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Unlikely pairings?

They say opposites attract. But in food and drink, the best flavour combos are the ones that harmoniously bring together flavours and textures that enhance and balance each other. Peanut butter and jelly, cinnamon and apple, wine and cheese… the list of classic pairings is endless.

With consumers on the lookout for novel food experiences, brands and manufacturers are happy to take on the challenge, hoping to create buzz on social media and to see their products go viral. Mintel has selected nine of the oddest couples in food and drink, pairing the unpairable.

Chocolate’s savoury pairings

Hotel Chocolat – Pesto with cocoa nibs (UK)

Made with rough-chopped basil, crunchy pine nuts, Italian cheese and nutty roast cocoa nibs, this pesto is said to be outstanding with pasta, risotto, crusty bread, cold meats or straight from the jar as a dip. Cocoa nibs are packed with flavour, crunchy texture and also antioxidants, iron and magnesium and it’s little wonder they have been tipped to be a more prolific food ingredient in future.

Calbee Plus – Potato chips with strawberry and chocolate (Japan)

Chocolate has moved into salty snacks, bridging the sweet-savory divide. And with so many types of chocolate from which to choose, the potential for even more imaginative chocolate-flavored snacks is to be expected. This thick-cut potato snack is seasoned with sweet and sour strawberries and topped with a mild chocolate sauce and coconut, cashew nut and roasted almond slices.

Taiga – Chocolate with smelt fish (Finland)

Even the bravest palates may feel challenged by this chocolate bar made with dried smelt. The company uses traditional Nordic ingredients such as lingonberry, bilberry and sea buckthorn, as well as unusual flavour pairings such as smelt fish and dried reindeer meat, also available as part of the chocolate range.

The funkiest ice cream?

Peekaboo – Chocolate ice Cream with hidden cauliflower (USA)

This organic ice cream contains cauliflower for “veggies in every bite” and claims to be for those who know they should eat vegetables but don’t get enough of them. The line also includes vanilla with hidden zucchini. Vegetables such as sweet potato, ube, red bean and even corn appear as ice cream flavors around the world. Cauliflower is a new addition to the category though, as is Peekaboo’s positioning of getting “hidden” veg into the diet.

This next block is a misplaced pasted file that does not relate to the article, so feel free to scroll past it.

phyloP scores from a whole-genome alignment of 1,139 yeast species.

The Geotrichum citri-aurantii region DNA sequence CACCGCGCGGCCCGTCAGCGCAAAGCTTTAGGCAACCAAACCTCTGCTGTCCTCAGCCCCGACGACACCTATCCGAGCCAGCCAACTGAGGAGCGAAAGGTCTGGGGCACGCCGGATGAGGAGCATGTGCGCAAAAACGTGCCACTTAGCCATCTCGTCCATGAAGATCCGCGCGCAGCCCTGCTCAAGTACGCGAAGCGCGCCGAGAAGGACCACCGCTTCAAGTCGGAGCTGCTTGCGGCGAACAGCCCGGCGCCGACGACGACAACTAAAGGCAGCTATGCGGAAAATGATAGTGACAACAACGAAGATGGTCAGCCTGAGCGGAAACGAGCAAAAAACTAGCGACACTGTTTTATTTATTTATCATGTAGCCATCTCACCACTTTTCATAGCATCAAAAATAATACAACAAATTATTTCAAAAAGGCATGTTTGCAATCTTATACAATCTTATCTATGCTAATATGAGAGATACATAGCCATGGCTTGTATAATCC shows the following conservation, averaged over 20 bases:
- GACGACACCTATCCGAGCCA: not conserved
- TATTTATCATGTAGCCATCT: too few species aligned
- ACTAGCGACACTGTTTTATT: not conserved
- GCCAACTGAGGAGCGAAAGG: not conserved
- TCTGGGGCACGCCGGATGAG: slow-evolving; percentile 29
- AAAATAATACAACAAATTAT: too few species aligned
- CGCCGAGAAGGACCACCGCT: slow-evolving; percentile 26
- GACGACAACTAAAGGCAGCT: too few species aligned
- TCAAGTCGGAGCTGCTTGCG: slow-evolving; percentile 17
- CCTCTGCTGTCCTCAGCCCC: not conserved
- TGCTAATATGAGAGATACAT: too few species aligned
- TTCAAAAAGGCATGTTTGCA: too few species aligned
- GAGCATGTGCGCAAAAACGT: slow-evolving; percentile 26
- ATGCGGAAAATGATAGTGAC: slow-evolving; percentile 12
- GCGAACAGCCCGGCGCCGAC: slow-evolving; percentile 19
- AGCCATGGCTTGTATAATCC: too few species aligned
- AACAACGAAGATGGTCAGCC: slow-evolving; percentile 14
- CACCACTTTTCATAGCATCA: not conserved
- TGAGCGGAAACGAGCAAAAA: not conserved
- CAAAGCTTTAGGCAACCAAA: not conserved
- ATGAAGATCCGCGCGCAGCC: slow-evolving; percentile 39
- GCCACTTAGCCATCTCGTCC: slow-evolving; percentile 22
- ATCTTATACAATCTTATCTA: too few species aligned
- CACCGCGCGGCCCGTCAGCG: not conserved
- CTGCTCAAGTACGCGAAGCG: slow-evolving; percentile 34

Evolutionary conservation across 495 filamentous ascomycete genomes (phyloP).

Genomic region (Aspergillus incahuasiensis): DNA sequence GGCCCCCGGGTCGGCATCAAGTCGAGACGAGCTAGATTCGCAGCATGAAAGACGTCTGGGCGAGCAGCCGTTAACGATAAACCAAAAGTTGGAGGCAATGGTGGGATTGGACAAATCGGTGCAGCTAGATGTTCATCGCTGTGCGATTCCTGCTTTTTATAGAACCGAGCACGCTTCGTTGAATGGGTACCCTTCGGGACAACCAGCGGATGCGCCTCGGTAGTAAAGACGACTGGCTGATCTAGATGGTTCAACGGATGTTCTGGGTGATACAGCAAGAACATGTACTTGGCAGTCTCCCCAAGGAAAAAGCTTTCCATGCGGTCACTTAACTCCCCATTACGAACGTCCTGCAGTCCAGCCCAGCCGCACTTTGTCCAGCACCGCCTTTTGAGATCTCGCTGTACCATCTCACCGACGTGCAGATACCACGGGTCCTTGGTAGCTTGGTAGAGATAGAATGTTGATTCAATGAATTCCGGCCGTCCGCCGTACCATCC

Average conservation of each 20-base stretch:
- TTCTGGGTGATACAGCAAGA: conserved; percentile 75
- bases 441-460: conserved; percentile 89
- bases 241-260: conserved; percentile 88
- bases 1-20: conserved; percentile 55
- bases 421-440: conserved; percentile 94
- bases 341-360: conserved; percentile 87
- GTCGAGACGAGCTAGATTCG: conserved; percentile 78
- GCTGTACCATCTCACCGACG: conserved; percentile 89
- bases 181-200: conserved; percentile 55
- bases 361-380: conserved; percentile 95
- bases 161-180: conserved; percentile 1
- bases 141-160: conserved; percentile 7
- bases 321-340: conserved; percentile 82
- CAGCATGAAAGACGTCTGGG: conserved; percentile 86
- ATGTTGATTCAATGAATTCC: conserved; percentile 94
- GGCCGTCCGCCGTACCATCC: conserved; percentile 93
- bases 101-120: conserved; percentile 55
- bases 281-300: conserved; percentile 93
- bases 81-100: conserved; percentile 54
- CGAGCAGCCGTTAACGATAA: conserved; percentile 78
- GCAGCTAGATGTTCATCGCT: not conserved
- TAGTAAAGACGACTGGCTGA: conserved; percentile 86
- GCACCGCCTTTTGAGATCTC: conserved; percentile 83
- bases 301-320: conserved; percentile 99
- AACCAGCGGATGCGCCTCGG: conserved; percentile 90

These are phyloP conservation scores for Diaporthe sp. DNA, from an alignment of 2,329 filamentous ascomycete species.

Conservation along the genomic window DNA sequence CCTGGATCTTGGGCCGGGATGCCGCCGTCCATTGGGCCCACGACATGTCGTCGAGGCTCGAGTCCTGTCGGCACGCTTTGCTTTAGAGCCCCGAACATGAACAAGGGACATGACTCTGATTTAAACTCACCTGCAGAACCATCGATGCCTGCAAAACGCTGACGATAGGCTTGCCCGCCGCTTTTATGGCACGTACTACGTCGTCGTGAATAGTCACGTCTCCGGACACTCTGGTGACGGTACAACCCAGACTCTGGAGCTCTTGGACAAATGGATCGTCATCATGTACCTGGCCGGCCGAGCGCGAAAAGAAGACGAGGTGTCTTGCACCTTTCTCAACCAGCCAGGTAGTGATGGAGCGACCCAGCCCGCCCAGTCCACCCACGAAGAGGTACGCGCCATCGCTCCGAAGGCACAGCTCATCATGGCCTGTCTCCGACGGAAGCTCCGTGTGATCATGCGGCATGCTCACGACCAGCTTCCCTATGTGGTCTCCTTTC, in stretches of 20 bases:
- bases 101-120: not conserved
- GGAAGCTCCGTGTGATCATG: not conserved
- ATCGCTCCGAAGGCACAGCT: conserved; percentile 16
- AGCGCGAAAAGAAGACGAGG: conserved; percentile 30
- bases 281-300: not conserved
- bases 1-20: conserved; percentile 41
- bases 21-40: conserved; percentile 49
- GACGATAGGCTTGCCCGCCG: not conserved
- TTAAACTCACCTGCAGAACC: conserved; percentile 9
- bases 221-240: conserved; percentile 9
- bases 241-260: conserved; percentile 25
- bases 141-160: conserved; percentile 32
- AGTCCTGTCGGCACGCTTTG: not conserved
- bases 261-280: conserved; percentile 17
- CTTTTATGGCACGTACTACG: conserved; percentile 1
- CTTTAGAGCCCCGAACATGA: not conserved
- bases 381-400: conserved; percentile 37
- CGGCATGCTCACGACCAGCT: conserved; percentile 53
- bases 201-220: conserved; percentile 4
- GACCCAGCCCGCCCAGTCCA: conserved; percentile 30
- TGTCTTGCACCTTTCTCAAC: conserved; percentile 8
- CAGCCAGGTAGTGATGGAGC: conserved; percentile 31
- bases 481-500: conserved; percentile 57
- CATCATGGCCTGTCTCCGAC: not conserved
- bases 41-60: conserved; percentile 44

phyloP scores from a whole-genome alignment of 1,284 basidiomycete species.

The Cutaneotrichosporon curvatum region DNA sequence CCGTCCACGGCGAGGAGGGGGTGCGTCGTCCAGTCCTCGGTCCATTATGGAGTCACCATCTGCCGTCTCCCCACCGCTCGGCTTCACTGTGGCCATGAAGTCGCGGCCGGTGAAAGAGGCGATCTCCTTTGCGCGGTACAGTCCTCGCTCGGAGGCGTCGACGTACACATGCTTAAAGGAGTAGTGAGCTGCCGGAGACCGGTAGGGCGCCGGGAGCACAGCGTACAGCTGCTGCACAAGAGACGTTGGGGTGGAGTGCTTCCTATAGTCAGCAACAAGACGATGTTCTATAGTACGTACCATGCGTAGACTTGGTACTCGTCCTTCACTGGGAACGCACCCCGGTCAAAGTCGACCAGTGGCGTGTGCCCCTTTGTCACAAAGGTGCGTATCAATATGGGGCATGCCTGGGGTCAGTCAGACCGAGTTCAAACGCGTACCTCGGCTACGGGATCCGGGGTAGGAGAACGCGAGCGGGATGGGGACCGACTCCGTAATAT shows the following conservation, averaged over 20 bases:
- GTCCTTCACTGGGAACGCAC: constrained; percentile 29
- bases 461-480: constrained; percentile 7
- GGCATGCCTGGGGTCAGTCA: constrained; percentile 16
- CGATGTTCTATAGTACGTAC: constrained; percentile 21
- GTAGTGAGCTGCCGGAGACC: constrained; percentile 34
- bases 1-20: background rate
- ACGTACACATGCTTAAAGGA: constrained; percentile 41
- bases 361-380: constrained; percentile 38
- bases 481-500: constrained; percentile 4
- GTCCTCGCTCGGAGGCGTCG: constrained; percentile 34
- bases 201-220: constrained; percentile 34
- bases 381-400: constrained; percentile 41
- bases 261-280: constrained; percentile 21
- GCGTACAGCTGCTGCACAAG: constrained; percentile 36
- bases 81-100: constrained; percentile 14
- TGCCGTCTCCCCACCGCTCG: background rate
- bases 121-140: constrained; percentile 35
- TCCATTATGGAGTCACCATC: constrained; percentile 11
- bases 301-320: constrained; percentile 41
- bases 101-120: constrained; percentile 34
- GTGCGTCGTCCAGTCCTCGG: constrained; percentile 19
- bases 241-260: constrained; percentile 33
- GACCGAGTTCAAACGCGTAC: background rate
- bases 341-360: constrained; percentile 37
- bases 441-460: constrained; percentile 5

La Ibense Bornay – Olive oil ice cream (Spain)

Veganism may be niche, but the claim is growing in the ice cream sector, making consumers more familiar with the concept. To overturn perceptions of dairy-free ice creams as not as indulgent as dairy-based versions, manufacturers are increasing their products’ indulgenceappeal. This vegan ice cream, for instance, is made with olive oil and is said to be uniquely creamy.

Yee Kwan – Miso ice cream (UK)

Miso is a traditional Japanese paste produced by fermenting soybeans with salt and koji, and sometimes rice, barley or other ingredients. It’s most commonly used in soups or as a marinade, but it’s now making its way into sweet recipes, pairing well with chocolate. This miso and chocolate ice cream is said to be particularly rich and to create a salty caramel taste in the mouth.

Unexpected drinks

Stumptown – Ginger citrus sparkling cold-brew coffee (USA)

This is what Jonny Forsyth, Associate Director, Food & Drink at Mintel had to say about this fizzy, ginger-flavoured cold brew coffee: “I tried it out of a sense of duty as a coffee analyst, but did so with a great foreboding… weirdly, it worked. It retained the refreshment you would expect from a citrus-based sparkling soft drink, but with a pleasing and slightly rich adult edge. I finished the whole can with a renewed respect for this new genre of fizzy cold brew sodas.”

Wei Chuan Jazswing – Sake Latte

The Taiwanese food company Wei Chuan has introduced a new ready-to-drink (RTD) chilled alcoholic coffee latte that incorporates sake, making it likely to be the first of its kind in Taiwan. With less than 0.5% alcohol, it targets individuals who prefer drinks with a relatively low alcohol content. The brand’s Mandarin name sounds similar to the word for ‘happy’ and is positioned to ‘deliver joy’ to consumers.

Zhaohui – Tea with Beef Marrow Bone (China)

As consumers all over the world learn about the health benefits of drinking bone broth, also known as ‘meat tea’, convenient ready-made versions of the product are becoming more widely available in supermarkets. This instant version from China is said to be rich, mellow, salty and sweet, and is free from additives.

 

 

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